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Many have not heard of Scotty Bowers. Who is this man and why is it that important for a whole documentary be devoted to him?
Director Matt Tyrnauer’s (VALENTINO: THE LAST EMPEROR) begins his doc with a grand introduction of Scotty Bowers. He is celebrating his 90th birthday. His rise to fame is attributed to the gas station he operated that served escorts to a host of Hollywood stars. Everyone loves a scandal. Stephen Fry interviewed admits: “Scotty only made these Hollywood stars real by giving them what they want.” But then a more valid argument is whether Scotty had the right to out anyone gay in Hollywood. The doc then flashes dozens of gay stars on the screen to whet audiences appetite on the secret history of Hollywood. Randolph Scott had an affair with Cary Grant and the list goes on….
It is fortunate that Scotty Bowers is till alive at the time of making the doc as he appears in most of the film, talking about himself and about what he has done as well as life in the old days. The film contains a lot of black and white archive footage, especially of the area whee the infamous gas station stood. When footage is unavailable, re-enactments are done, often without faces but with the images of bodies. For instance, when an escort is ivied from the gas station to bathe his beautiful body in the star’s swimming pool, the audience sees a nude body (no face) swimming in the pool. In a way, the image looks even more erotic.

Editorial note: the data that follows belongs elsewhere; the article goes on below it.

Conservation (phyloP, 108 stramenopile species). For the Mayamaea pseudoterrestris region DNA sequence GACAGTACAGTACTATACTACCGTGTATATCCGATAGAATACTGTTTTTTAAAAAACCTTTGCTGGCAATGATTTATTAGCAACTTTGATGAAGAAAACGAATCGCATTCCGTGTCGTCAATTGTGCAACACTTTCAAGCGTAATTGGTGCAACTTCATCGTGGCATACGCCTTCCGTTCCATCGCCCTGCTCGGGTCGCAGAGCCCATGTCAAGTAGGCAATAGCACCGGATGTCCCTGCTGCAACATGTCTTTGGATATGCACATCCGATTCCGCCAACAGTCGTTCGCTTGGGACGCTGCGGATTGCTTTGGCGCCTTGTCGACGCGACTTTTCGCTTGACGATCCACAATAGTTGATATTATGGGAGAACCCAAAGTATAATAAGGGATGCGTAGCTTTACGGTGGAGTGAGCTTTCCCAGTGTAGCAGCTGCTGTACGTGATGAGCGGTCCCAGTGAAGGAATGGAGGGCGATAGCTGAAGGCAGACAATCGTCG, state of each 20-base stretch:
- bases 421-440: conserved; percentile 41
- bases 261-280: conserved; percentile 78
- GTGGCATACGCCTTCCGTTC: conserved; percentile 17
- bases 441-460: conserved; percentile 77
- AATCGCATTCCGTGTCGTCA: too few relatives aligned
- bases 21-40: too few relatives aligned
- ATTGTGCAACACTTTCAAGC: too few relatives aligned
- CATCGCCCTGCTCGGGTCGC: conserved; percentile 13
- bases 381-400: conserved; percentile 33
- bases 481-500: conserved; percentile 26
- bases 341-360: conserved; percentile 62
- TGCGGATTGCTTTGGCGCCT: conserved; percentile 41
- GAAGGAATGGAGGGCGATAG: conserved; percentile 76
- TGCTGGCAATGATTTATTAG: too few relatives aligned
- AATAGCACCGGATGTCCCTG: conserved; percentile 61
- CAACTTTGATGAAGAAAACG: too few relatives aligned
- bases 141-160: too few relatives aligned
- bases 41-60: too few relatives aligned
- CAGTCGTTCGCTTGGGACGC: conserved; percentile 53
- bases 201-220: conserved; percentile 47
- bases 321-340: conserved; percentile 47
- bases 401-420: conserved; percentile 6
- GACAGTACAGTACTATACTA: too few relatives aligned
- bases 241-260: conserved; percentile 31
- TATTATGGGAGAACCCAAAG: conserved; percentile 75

The goings-on, the audience are told are well planned and orchestrated. In the business world, Scotty could have been the C.E.O.of General Motors, says a close friend. The goings-on are indeed shocking, like a hill drilled in a wall in the nearby motel so that voyeurs can peep at the sex happening in the next room. It all feels like a dirty red-light district given a make-over for the Hollywood stars.
Just when you think that the film will run out of material, something saucier comes around. More famous star names are revealed, more intimate details of the sex parties revealed or secrets in the closet uncovered. The restricted era of 1950’s is also highlighted in the film – a time where cops witched hunted gays in parks and bars. And there is Scotty’s life that in itself is quite interesting. Returning home from WWII as a pretty boy, he was gay before settling down into marriage with Lois, who hereof is interviewed in the film. Their family home is also on display. Scotty is revealed as a hoarder. His house contains piles and piles of junk, such as every issue of Playboy Magazine
Scott claims to be the perfect host. He says he provided an introduction service not a pimp service, emphasizing the fact that he never took any money for the introductions. The only money he made was at the parties as a bartender.
The film emphasizes that Scott’s philosophy on life was to make people happy as there is already so much unhappiness in the world. But director Tyrnauer includes some sadness in Scotty’s life – the lost of his daughter, his friend Beach, his pet dog and the arrival of A.I.D.s.
Tyrnauer always inserts enough of the details to keep his film interesting – like the truth on Katherine Hepburn and Spencer Tracy. His film ends up a good mix of the life of Scotty, his contribution to the secret History of Hollywood and revealing ‘Enquirer’ type material.